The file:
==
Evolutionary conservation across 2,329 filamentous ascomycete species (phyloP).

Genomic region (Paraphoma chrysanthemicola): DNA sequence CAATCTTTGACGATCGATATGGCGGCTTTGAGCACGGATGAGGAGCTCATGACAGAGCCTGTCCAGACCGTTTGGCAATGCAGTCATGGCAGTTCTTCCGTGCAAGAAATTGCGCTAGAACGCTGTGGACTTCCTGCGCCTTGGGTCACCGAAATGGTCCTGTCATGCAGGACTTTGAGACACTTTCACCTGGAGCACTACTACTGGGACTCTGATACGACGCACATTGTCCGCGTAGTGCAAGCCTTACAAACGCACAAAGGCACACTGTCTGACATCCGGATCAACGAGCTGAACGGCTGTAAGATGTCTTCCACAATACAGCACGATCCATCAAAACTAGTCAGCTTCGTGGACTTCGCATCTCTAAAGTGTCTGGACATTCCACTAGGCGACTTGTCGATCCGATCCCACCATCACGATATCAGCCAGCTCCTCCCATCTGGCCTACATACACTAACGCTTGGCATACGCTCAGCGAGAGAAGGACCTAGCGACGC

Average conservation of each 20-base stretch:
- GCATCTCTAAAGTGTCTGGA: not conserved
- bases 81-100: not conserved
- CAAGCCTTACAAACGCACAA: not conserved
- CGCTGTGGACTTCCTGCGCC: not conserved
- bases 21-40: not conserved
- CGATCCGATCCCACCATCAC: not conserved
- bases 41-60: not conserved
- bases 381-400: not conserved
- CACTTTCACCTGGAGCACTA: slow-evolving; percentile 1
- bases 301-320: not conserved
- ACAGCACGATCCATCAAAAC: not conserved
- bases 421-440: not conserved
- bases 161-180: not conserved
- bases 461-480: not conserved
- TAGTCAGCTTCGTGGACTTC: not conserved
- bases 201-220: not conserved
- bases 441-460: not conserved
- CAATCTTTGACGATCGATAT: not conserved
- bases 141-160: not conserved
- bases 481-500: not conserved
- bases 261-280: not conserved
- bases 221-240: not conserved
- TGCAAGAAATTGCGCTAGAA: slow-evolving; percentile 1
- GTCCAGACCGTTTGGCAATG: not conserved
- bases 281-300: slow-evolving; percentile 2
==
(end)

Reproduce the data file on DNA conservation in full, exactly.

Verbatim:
Evolutionary conservation across 2,329 filamentous ascomycete species (phyloP).

Genomic region (Paraphoma chrysanthemicola): DNA sequence CAATCTTTGACGATCGATATGGCGGCTTTGAGCACGGATGAGGAGCTCATGACAGAGCCTGTCCAGACCGTTTGGCAATGCAGTCATGGCAGTTCTTCCGTGCAAGAAATTGCGCTAGAACGCTGTGGACTTCCTGCGCCTTGGGTCACCGAAATGGTCCTGTCATGCAGGACTTTGAGACACTTTCACCTGGAGCACTACTACTGGGACTCTGATACGACGCACATTGTCCGCGTAGTGCAAGCCTTACAAACGCACAAAGGCACACTGTCTGACATCCGGATCAACGAGCTGAACGGCTGTAAGATGTCTTCCACAATACAGCACGATCCATCAAAACTAGTCAGCTTCGTGGACTTCGCATCTCTAAAGTGTCTGGACATTCCACTAGGCGACTTGTCGATCCGATCCCACCATCACGATATCAGCCAGCTCCTCCCATCTGGCCTACATACACTAACGCTTGGCATACGCTCAGCGAGAGAAGGACCTAGCGACGC

Average conservation of each 20-base stretch:
- GCATCTCTAAAGTGTCTGGA: not conserved
- bases 81-100: not conserved
- CAAGCCTTACAAACGCACAA: not conserved
- CGCTGTGGACTTCCTGCGCC: not conserved
- bases 21-40: not conserved
- CGATCCGATCCCACCATCAC: not conserved
- bases 41-60: not conserved
- bases 381-400: not conserved
- CACTTTCACCTGGAGCACTA: slow-evolving; percentile 1
- bases 301-320: not conserved
- ACAGCACGATCCATCAAAAC: not conserved
- bases 421-440: not conserved
- bases 161-180: not conserved
- bases 461-480: not conserved
- TAGTCAGCTTCGTGGACTTC: not conserved
- bases 201-220: not conserved
- bases 441-460: not conserved
- CAATCTTTGACGATCGATAT: not conserved
- bases 141-160: not conserved
- bases 481-500: not conserved
- bases 261-280: not conserved
- bases 221-240: not conserved
- TGCAAGAAATTGCGCTAGAA: slow-evolving; percentile 1
- GTCCAGACCGTTTGGCAATG: not conserved
- bases 281-300: slow-evolving; percentile 2